Friday, May 3, 2013

100. In the Wee Small Hours (1955) Frank Sinatra







  1. In The Wee Small Hours Of The Morning 3:00
  2. Mood Indigo 3:30
  3. Glad To Be Unhappy 2:35
  4. I Get Along Without You Very Well 3:42
  5. Deep In A Dream 2:49
  6. I See Your Face Before Me 3:24
  7. Can't We Be Friends? 2:48
  8. When Your Lover Has Gone 3:10
  9. What Is This Thing Called Love? 2:35
  10. Last Night When We Were Young 3:17
  11. I'll Be Around 2:59
  12. Ill Wind 3:46
  13. It Never Entered My Mind 2:42
  14. Dancing On The Ceiling 2:57
  15. I'll Never Be The Same 3:05
  16. This Love Of Mine 3:35

In The Wee Small Hours was Sinatra's third album after signing a new record deal and the one that proved he was, and always would be, a singing talent first and an actor second. It was a smash hit that proved he was an adult talent and one of the biggest stars of his day and chances are you don't know any of it.

I certainly didn't. When I saw Frank's name appearing on the charts I thought: "Sinatra? Cool. I did it myyyyyy waaaaaaaay!" It turns out My Way isn't on Wee Small Hours (I think it's more of an afternoon song) and neither is any other Sinatra song I'd ever heard.

The Wee Small Hours is actually the world's first concept album, which I'm not sure is something it should be proud of. The linking concept is the fact that Frank is Sad. Frank is Sad because he's a self described manic depressive so he's often a bit blue at the best of times, he's sad because his singing career isn't at the height it once was and he's sad because his tv career flopped (although this melancholy might have been tempered a bit by the fact that his acting career had just produced a series of awards including one Oscar and a further nomination). But most of all he was sad because of Ava Gardner. His second wife was Hollywood star and Femme Fatale Ava Gardner  with whom he enjoyed a tumultuous affair quickly followed by a tumultuous marriage and then completed the tumultuous trifecta by having a divorce heavily steeped in tumult.

As Sinatra entered the studio to record In The Wee Small Hours it was clear that he and Gardner had no future together as a married couple and he was going to have to let her go. Just to put this into perspective, Frank was saying goodbye to a woman who looked like this. I'd be pretty broken up too.

So either in the interests of personal integrity to his current mood, or in an attempt to cash in on the moods of those who had a similar experience (the number of males lamenting an absence of Ava Gardner in their lives was a large enough target market to aim for), Frank recorded an album made up entirely of "I'm so blue and lonely" songs. 16 tracks of music for the jilted, dumped, despondent and crestfallen in a loveless way. An album linked by a common theme.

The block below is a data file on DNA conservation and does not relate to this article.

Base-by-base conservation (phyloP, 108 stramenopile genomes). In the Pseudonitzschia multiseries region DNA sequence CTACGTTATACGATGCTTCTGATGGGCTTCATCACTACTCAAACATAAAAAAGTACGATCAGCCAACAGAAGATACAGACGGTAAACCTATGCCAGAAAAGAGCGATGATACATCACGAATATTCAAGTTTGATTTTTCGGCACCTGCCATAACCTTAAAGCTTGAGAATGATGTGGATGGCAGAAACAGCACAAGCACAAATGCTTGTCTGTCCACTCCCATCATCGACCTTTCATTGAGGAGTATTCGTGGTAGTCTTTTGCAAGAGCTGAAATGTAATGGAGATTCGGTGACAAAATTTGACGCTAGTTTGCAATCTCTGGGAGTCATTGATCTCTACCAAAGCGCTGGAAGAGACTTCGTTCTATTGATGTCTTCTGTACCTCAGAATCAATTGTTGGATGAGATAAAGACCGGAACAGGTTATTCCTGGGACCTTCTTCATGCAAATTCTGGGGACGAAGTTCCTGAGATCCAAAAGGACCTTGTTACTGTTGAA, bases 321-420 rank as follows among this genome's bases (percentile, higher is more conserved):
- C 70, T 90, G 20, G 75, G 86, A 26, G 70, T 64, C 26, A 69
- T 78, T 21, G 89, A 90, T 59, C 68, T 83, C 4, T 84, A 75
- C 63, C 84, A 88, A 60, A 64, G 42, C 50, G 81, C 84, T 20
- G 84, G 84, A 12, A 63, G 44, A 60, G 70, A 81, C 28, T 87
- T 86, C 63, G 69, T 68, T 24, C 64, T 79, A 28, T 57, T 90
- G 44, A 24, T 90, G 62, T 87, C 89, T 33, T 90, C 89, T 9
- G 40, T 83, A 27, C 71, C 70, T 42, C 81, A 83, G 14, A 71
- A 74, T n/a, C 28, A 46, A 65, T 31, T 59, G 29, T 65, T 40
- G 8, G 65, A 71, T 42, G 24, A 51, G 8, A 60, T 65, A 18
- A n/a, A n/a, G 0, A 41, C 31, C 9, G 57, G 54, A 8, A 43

Consequently In the Wee Small Hours is a fairly depressing listen. It's a cheerless collection of slow numbers with no respite from the doleful tone. In any other hands it would be the most dreadful album ever to wallow in self pity but Frank has Frank's voice and he has Frank's soul and he doesn't have Ava Gardner.

You can really feel the sadness when Sinatra sings. Despite the fact that he's accompanied by a large band and a string section, the loneliness pours out of him and infects every note. He has a beautiful voice which is gold to listen to and he can inject feeling into everything he does. It doesn't sound like someone making a record for the money or to reinvent his career, you could easily believe that if he wasn't singing in the studio he'd be standing at his window looking out at the rain and singing these songs to himself. It's musical therapy.

There's no doubt the breadth of Sinatra's talent means this album isn't just for those who've reached an advanced age where they need a wee themselves in the small hours of morning, it's timeless stuff. But it's kind of hard to enjoy in one sitting if you're not in the same place Frank was. It starts well but 16 songs with a similar theme, mood and tempo gets a bit draining after a while. The last 15 songs feel like lesser versions of the first and it's a bit of a relief when it ended.

Of course my view could be tempered by the fact that my wife was in the room with me and I was cleaning when I heard it so I wasn't really in the right frame of mind. If it had been 3am and not 3pm and my wife had left my life instead of just left her shoes in the middle of the floor I might have suddenly become Frank's target audience and it might have been the right album in the right place at the right time.

In the Wee Small hours is probably the most perfect album for the lonely male I can think of. If you're a lonely male I can't recommend it highly enough. If you're not then you might want to keep it in reserve just in case but listen to something else in the mean time.

Here's the title track to enjoy.



Favourite Amazon Customer Review Quote: "The arrangements are top-heavy and Sinatra himself seems to be led by the orchestrations, rather than the other way around."

-How does an orchestra get led by a musician? Can you jam with a full string section? Is that even possible?

So do you listen to this album In the Wee Small Hours or not at all? Let me know below.

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